Former U.S. Navy Petty Officer Douglas Baznik knows a good opportunity when he sees one. A businessman for most of his civilian life, he enrolled in the Veterans Florida Agriculture Program to gain hands-on experience to run an oyster farm, implement his ideas to reduce red tide, and break into the aquaculture sector of Florida’s agriculture industry.
Growing up in Akron, Ohio, Baznik saw joining the military as a great opportunity to travel to different places and enlisted with the Navy. While stationed at NAS Cecil Field in Jacksonville, he decided it was the right time to pursue a degree in finance and start a business, transitioning out of the military in the late 1980s. After a brief stay in Ohio, he returned to Florida and has called the Sunshine State his home ever since.
“I went back to Ohio for a little bit but quickly realized how much I missed the sunshine,” Baznik recalled. “So I said ‘heck with this crummy weather that they have’ and moved to the Tampa Bay area.”
After earning a bachelor’s in finance from the University of South Florida, Baznik started running his own businesses in the Tampa area, initially selling in construction before breaking into the solar industry, where he’s sold commercial and residential solar panels and systems over the past decade.
“Here in Florida, there’s so much fishing area, but what I’m looking to do is go into oyster farming, and [Veterans Florida] are customizing the program for me so I can learn about that.”
Living five minutes from the water in St. Petersburg, Baznik is an avid fisherman who’s seen firsthand the devastation caused by the increasing recurrence of the harmful algae bloom known as red tide and wanted to find a way to implement his ideas to solve the problem.
“I’m sitting there looking at the red tide and they’re trying to figure out how to control it, but we have a natural way to reduce it,” he said, adding how oyster beds are known to naturally filter harmful nutrients. “A single oyster can filter 50 gallons of water a day. My idea is setting up a bunch of oyster beds on each side of where the red tide is acting up, so when the current goes down one way it’s getting filtered and then when it flows back out it’s getting filtered again.”
While looking for a way to start his own oyster farm, Baznik discovered the Veterans Florida Agriculture Program — a six-month paid fellowship offering veterans the opportunity to receive hands-on agriculture and aquaculture training and work alongside leading researchers at the University of Florida Institute of Food and Agricultural Sciences (UF/IFAS).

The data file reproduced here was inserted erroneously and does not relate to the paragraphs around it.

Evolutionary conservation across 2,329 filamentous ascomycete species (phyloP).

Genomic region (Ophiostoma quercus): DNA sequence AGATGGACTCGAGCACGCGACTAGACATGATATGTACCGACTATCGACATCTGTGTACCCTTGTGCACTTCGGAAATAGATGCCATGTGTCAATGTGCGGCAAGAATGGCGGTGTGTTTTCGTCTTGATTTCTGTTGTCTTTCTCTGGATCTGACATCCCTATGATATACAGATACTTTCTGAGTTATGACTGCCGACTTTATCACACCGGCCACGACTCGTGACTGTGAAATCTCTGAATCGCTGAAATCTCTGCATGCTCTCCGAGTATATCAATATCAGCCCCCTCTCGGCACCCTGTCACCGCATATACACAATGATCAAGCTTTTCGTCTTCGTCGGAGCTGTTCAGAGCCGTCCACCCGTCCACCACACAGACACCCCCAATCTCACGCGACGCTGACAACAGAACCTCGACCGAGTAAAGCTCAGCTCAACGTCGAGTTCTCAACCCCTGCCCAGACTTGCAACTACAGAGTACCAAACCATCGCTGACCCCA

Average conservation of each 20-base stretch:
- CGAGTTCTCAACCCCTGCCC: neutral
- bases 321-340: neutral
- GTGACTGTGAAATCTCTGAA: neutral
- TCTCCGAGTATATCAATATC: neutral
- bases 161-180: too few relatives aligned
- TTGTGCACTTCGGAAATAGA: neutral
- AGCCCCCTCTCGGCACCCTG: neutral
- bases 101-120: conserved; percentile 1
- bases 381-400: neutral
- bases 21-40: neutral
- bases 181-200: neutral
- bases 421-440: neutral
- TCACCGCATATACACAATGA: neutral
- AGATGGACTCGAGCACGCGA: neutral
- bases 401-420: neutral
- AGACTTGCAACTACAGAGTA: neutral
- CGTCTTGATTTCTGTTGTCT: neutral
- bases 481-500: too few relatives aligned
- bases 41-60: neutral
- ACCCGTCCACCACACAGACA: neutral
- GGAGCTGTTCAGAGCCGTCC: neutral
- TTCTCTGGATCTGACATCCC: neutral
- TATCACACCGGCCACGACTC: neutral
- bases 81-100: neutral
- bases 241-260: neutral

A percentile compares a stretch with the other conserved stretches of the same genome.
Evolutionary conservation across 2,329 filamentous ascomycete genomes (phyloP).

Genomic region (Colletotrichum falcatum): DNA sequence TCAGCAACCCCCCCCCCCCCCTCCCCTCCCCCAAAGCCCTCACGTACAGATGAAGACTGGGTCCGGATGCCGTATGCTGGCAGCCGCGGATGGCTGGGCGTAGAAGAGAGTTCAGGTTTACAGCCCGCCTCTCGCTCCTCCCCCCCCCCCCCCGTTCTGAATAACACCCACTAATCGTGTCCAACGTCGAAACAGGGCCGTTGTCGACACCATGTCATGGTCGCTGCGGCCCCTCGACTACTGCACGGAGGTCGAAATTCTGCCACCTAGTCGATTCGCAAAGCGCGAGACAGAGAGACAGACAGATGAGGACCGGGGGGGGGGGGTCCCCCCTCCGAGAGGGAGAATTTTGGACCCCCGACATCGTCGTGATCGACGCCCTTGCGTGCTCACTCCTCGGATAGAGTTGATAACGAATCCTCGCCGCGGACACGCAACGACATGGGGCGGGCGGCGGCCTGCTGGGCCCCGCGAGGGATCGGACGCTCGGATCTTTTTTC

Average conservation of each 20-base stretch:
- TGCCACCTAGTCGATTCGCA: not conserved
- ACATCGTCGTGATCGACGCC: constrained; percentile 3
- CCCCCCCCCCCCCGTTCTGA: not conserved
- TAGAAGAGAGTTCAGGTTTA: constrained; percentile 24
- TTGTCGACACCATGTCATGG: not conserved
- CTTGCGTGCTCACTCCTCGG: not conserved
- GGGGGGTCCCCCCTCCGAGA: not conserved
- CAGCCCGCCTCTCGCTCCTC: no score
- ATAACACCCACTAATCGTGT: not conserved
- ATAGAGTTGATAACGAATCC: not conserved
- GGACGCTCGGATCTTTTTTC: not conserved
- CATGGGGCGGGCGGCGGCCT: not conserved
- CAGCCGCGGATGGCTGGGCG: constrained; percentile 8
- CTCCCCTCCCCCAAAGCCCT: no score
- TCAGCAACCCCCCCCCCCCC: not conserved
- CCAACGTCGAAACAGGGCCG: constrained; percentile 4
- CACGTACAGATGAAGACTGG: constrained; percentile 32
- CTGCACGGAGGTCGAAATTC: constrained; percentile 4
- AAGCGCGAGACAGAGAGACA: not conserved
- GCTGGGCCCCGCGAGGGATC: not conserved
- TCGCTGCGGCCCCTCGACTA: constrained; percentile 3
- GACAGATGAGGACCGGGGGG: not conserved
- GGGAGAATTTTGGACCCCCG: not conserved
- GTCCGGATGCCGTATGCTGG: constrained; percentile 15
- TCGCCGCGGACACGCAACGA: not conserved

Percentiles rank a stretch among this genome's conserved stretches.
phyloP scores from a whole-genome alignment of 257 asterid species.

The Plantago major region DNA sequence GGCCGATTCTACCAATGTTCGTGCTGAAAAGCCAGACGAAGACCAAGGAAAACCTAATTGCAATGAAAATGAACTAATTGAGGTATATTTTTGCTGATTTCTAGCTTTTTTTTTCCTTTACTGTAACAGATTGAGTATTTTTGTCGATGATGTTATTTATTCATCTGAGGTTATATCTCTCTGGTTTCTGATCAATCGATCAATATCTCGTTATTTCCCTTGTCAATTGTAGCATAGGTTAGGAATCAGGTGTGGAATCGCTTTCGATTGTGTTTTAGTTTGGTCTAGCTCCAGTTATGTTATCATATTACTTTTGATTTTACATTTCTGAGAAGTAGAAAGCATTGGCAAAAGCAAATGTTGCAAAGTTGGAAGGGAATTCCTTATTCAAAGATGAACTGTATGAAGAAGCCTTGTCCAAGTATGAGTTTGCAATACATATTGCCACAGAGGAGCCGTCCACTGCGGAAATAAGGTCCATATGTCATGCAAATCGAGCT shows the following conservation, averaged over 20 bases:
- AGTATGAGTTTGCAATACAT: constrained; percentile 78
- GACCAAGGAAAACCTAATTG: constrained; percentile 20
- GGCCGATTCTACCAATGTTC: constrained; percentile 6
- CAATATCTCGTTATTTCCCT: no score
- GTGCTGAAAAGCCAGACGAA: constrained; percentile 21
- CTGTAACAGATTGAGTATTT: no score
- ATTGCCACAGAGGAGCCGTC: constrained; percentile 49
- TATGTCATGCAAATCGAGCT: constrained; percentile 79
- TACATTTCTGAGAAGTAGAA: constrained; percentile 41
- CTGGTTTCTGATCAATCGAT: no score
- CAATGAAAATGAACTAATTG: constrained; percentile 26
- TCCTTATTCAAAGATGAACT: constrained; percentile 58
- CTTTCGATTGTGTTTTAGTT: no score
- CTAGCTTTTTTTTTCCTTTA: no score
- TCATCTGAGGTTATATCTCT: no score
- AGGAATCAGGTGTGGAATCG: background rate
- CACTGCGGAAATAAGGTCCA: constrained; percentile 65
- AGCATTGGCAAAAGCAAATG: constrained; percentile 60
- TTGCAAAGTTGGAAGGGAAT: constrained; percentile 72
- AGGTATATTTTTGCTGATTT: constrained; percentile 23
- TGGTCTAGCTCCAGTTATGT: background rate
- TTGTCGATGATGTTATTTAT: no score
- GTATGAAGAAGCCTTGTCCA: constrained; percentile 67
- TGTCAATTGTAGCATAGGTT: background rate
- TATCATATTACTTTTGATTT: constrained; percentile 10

“I’ve always been interested in different parts of the agriculture industry but didn’t really want to grow crops,” Baznik said. “Here in Florida, there’s so much fishing area, but what I’m looking to do is go into oyster farming, and [Veterans Florida] are customizing the program for me so I can learn about that.”
Baznik began his training at the UF/IFAS Tropical Aquaculture Laboratory in Ruskin this past October by learning about the different areas within the aquaculture market, including which plants are grown and the fish used for ornamental and consumption purposes. Along with using GPS to track snook migration patterns, Baznik said his biggest takeaway from the fellowship is learning the importance placed on water quality and how to conduct a wide range of tests on aquafarms.
“[Veterans Florida] is going to talk to you, find out where your interests are, and customize the program to maximize growth in the area that you’re interested in.”
Working alongside UF/IFAS Assistant Extension Scientist Eric Cassiano, he regularly travels to different local aquaculture farms to measure the levels of CO2, pH, nitrate, selenium, and more to ensure the well water won’t hinder the aquatic livestock from making it to market and that it’s safe for human consumption.
“They really stressed how water quality is the most important part of the lab,” Basnik said. “It’s part of the program where you’re able to go to aquafarms in the market and see firsthand what kind of water or fish problems the farmers are having and how to solve them.”
Cassiano said the Veterans Florida Agriculture Program offers veterans like Baznik the opportunity to explore their desired area of Florida’s unique agriculture industry, including aquaculture, and provides them with a skillset to be competitive in the market they choose to enter.
“At the UF/IFAS Tropical Aquaculture Lab, Doug is learning about all aspects of Florida’s ornamental fish aquaculture production industry while also being exposed to Florida’s other aquaculture commodities,” Cassiano said. “After the internship, he’ll have a baseline on how to integrate those learned skills into future employment.”
Starting in January, Baznik will begin working with oyster farmers around the Crystal River area, and after completing the program in late April, he plans to enroll in the Veterans Florida Entrepreneurship Program to launch his own oyster business.
Baznik said he plans to seek state and federal funding to use the oysters to combat red tide while starting his own aquafarm to sell oysters. In the long-term, Baznik hopes to see his farm be part of the revitalization of the region’s oyster market.
For veterans considering a career or starting a business in the aquaculture sector of Florida’s agriculture industry, Baznik praised Veterans Florida for tailoring the program to fit his unique interest in oysters and recommended that veterans reach out to get started.
“The best part of this program is that it’s not a set structure,” he said. “[Veterans Florida] is going to talk to you, find out where your interests are, and customize the program to maximize growth in the area that you’re interested in.”
Baznik added: “If you’re looking to make your own path, the program is a great way to get into aquaculture. There are endless opportunities in Florida’s market.”